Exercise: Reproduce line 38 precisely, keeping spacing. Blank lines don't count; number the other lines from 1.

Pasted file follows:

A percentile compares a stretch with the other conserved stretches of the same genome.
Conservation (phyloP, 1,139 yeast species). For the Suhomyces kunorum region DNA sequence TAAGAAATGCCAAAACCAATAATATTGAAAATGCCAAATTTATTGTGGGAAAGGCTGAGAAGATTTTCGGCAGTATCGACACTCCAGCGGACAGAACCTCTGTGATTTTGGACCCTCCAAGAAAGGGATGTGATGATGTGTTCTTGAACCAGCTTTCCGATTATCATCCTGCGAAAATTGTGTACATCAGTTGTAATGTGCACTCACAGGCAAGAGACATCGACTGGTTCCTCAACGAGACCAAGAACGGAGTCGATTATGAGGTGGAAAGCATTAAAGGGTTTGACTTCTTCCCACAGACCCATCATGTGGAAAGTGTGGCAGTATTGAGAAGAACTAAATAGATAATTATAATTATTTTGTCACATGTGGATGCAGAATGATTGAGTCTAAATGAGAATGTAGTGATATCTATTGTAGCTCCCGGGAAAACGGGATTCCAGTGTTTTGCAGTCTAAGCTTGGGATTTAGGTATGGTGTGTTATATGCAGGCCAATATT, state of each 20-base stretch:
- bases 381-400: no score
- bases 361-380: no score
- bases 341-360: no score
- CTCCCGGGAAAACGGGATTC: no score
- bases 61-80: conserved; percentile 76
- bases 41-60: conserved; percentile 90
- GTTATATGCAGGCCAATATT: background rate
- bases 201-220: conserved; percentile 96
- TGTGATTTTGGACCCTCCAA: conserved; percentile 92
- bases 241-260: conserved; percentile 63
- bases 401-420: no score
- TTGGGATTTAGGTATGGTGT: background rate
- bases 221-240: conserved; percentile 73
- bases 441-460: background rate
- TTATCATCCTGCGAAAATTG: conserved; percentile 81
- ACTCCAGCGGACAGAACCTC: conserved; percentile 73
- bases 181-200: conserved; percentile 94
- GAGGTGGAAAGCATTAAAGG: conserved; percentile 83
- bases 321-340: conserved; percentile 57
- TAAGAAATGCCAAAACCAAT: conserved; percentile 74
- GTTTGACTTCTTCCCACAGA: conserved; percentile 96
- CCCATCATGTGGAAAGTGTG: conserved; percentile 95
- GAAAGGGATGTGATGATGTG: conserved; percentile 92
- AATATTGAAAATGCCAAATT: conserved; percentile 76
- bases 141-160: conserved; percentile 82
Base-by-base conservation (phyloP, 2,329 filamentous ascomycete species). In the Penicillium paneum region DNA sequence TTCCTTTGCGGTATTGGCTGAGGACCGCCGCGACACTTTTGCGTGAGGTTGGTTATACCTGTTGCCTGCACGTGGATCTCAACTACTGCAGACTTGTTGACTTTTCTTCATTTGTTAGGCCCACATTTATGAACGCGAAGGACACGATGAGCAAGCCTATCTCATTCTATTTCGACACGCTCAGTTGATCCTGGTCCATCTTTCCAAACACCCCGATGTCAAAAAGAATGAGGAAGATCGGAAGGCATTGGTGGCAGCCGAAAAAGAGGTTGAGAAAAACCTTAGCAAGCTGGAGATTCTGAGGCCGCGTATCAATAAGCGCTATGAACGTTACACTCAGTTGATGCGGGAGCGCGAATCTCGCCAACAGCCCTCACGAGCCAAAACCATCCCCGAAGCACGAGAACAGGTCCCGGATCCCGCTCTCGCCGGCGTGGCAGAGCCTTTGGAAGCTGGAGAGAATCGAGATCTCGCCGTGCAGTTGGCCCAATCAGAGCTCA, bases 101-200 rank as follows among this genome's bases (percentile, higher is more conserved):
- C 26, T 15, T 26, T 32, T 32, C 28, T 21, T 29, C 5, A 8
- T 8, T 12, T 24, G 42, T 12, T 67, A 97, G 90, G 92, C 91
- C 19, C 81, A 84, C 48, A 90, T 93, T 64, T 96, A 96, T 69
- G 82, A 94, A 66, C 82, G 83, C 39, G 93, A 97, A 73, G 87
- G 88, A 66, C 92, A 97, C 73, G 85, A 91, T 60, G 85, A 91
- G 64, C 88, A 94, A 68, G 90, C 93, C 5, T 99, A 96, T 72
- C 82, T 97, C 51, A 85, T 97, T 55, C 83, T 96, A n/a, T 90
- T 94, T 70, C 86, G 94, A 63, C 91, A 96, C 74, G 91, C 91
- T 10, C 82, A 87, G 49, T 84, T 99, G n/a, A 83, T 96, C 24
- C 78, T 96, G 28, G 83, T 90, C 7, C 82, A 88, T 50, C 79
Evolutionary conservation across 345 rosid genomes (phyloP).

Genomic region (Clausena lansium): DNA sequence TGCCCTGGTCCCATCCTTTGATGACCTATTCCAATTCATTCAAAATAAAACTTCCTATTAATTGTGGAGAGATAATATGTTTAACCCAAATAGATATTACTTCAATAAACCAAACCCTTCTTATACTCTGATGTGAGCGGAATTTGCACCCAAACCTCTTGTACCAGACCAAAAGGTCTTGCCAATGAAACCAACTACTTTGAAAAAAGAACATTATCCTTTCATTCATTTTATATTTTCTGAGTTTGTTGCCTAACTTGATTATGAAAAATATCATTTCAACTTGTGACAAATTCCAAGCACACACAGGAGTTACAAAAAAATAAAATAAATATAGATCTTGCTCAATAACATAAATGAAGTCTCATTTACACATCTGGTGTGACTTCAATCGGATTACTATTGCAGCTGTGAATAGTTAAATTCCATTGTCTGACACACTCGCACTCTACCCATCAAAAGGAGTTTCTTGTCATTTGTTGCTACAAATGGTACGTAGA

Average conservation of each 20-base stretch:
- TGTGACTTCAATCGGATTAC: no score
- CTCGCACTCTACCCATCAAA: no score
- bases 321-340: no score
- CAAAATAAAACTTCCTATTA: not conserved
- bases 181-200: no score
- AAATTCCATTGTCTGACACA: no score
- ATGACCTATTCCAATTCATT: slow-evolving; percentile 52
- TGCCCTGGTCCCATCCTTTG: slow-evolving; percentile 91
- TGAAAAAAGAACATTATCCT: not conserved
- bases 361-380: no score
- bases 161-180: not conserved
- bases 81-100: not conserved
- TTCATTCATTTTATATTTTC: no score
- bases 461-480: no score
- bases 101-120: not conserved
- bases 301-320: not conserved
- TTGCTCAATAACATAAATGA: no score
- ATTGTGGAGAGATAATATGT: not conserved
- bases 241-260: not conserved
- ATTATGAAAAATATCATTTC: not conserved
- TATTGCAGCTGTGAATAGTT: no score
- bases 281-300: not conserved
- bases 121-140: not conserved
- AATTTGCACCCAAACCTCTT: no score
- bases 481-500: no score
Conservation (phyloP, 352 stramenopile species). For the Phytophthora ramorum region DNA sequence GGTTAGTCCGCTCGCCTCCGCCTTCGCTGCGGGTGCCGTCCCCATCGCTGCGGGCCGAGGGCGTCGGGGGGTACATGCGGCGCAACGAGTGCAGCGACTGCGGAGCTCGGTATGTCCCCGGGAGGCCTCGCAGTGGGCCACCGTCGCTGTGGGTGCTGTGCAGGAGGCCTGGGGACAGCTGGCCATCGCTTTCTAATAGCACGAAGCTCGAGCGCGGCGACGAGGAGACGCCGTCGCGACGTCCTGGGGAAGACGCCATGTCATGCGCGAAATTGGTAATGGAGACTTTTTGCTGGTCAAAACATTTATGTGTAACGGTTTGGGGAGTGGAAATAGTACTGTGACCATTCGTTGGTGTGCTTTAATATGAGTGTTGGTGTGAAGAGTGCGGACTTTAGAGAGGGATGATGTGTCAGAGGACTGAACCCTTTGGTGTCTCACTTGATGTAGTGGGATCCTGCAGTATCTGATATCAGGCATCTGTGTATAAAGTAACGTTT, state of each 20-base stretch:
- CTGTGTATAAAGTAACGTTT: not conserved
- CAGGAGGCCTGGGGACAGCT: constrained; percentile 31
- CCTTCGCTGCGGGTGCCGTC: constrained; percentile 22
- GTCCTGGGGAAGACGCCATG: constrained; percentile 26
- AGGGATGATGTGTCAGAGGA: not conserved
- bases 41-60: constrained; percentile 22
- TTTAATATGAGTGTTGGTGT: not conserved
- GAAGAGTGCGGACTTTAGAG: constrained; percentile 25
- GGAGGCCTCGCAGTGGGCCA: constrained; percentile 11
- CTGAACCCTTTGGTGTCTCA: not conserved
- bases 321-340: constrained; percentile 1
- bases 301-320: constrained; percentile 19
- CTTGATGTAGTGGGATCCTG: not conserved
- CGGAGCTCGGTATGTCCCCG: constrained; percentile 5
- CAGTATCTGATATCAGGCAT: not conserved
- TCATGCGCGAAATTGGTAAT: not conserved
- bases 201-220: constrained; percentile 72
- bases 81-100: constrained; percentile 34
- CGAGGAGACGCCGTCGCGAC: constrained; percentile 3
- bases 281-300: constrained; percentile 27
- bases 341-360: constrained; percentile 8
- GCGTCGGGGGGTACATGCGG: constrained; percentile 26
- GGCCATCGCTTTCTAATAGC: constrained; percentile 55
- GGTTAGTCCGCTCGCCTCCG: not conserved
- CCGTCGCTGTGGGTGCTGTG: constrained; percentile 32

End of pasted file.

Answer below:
- C 78, T 96, G 28, G 83, T 90, C 7, C 82, A 88, T 50, C 79